Do you know where your tap water comes from and what its quality is? Ever taken a tour at the local drinking water plant? If faced with the polluted tap water vs bottled water dilemma, what would you do?


About Author


In 2013, after reading yet another article about plastic soup, Annemieke started her Dutch blog Plasticminimalism where she documented her small steps towards life with less plastic. To create more awareness about the adverse impacts of our plastic consumption, she launched Plastic-Free Tuesday in spring 2014. She strongly believes that building a better world starts by changing our own behavior. Annemieke is trained in environmental science and policy. She alternates living in the Netherlands, Sweden, the US, and China.


  1. Thank you for bringing light to such a pervasive and awful situation that so many are facing. Those of us in the US don’t think about water safety much either, but a few months ago there was a chemical spill in a West Virginia river that affected the drinking water of thousands of people. It made me grateful we haven’t had an issue like that where I am (yet), and drove home the importance of pollution and chemical regulations for our drinking water.

  2. Marlies

    Hi everone,
    Just a short update on this issue here, as I’ve just asked some attention on Instagram for a petition currently run by Story of Stuff which relates to your post here. The petition is against the world-wide bottling practices of fresh water reserves by huge corporation Nestlé, meaning that this fresh water is shipped for Nestlé’s commercial gain from communities who may need their local water themselves, in plastic bottles, to places where that water is not necessarily needed (e.g. to the Netherlands where tap water is of such high quality, but so many people consume commercial water!) So water bottles carry this dual dynamic/problem: it’s plastic, and its about unsustainable water use. Two very serious problems. You can find the petition here!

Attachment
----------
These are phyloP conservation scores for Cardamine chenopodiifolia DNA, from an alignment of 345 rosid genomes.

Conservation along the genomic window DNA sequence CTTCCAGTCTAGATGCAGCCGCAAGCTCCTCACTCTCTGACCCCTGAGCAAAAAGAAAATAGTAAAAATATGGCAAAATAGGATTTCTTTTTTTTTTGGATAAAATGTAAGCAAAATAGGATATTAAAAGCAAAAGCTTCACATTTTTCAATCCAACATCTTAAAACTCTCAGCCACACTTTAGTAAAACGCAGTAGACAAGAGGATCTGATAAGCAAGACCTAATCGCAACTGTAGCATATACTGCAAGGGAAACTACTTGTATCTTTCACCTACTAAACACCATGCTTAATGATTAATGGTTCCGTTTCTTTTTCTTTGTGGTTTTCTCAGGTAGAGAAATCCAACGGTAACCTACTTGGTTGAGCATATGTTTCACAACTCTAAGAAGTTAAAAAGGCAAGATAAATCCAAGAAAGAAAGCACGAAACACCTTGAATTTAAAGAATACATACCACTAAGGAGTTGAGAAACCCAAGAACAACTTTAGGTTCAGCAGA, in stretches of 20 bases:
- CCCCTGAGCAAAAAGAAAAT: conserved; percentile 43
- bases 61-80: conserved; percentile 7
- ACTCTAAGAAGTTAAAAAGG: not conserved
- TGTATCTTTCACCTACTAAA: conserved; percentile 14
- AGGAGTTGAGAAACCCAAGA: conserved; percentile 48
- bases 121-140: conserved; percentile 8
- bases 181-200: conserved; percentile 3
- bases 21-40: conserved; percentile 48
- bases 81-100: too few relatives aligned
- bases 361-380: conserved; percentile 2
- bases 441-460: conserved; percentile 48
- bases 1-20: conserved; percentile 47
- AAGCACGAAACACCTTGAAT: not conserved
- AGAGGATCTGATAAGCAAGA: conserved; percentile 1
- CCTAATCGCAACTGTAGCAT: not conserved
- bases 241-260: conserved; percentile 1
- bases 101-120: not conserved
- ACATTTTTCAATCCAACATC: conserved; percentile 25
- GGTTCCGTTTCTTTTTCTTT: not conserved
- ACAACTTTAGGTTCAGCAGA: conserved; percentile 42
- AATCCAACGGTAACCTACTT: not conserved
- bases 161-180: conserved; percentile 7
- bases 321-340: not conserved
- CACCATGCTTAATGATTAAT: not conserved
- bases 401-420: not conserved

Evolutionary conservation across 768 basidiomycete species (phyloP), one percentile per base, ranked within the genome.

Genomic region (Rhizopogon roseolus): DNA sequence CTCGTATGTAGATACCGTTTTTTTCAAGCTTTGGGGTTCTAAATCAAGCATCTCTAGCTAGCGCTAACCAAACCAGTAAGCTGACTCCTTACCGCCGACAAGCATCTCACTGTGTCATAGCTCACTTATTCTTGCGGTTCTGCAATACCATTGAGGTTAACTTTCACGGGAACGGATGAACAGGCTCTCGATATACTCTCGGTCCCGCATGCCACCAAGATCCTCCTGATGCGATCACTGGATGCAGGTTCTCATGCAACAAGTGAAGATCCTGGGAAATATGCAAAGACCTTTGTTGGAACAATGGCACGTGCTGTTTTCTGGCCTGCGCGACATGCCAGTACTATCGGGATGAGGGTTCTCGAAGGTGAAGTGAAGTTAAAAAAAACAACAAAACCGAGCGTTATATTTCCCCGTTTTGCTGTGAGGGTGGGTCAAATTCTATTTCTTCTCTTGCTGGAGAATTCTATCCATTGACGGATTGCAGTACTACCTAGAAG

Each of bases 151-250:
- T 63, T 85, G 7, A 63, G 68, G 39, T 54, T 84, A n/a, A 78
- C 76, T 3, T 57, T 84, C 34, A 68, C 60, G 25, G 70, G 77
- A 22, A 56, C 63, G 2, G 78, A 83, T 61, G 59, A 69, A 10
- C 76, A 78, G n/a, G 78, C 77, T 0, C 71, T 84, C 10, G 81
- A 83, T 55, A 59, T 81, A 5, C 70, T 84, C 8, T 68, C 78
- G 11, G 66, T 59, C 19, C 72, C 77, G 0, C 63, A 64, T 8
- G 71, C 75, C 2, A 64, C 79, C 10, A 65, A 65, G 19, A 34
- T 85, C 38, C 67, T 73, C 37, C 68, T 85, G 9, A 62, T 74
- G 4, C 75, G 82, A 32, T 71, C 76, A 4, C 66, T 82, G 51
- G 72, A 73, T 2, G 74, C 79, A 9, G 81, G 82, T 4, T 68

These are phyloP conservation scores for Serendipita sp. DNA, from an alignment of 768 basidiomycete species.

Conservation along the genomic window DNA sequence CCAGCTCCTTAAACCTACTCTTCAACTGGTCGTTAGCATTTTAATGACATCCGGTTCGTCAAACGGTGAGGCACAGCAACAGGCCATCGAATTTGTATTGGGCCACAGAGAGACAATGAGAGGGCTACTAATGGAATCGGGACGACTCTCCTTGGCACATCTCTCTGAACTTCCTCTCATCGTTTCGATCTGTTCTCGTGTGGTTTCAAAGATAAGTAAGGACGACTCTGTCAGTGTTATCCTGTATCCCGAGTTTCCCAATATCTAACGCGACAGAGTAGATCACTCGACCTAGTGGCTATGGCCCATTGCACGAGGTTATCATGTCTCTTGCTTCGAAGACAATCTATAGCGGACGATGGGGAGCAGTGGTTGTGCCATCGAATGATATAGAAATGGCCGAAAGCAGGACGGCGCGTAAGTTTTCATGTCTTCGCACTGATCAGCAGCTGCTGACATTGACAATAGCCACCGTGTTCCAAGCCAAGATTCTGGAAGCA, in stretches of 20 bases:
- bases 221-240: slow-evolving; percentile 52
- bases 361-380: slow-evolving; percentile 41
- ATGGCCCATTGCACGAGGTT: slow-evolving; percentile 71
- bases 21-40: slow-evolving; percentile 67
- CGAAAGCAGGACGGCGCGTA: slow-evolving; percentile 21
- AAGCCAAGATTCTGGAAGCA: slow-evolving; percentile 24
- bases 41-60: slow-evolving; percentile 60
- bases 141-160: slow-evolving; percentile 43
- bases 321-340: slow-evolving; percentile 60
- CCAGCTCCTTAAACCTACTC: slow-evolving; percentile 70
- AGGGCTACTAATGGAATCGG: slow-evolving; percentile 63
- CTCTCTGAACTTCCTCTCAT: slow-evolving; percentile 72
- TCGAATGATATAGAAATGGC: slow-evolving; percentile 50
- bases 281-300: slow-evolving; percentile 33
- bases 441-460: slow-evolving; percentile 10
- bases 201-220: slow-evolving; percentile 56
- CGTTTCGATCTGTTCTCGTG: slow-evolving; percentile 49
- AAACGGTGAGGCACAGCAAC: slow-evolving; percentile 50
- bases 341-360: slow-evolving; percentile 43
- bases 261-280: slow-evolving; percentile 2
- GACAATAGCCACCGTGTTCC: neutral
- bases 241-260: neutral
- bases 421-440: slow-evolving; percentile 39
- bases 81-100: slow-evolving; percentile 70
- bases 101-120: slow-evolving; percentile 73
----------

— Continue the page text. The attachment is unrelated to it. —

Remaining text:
Also, as a human rights lawyer myself, I take issue with the fact that Nestlé considers the human right to water an ‘extreme position’, even while this right was clearly recognized by the United Nations during last decade. This right means that people in all local communities everywhere have a right to access clean water supplies, yet, it does not involve the shipping of good water to places where this water is not needed, for personal gain of companies.. There needs to be another way, and a focus on keeping/making tap water available for all in a clean way. That just makes way more sense.

    On a personal note, I did run into the bottled water conundrum myself on holidays to Italy recently, where everyone seems to buy bottled, also locals. I was not sure what to do here, and ended up taking bottled water as well. Yet, I was so disturbed by it, that I think next time I will look into local water quality and travel with a portable water filter: e.g. see http://mashable.com/2013/09/01/filtration-water-bottles/. I’ve seen them sold here, I will look into it. Will save so many plastic bottles on holidays! Annemieke, is a filter a solution for the Beijing system too, or will it not deal with metals etc..?

    What are other people’s thoughts? Would love to hear them!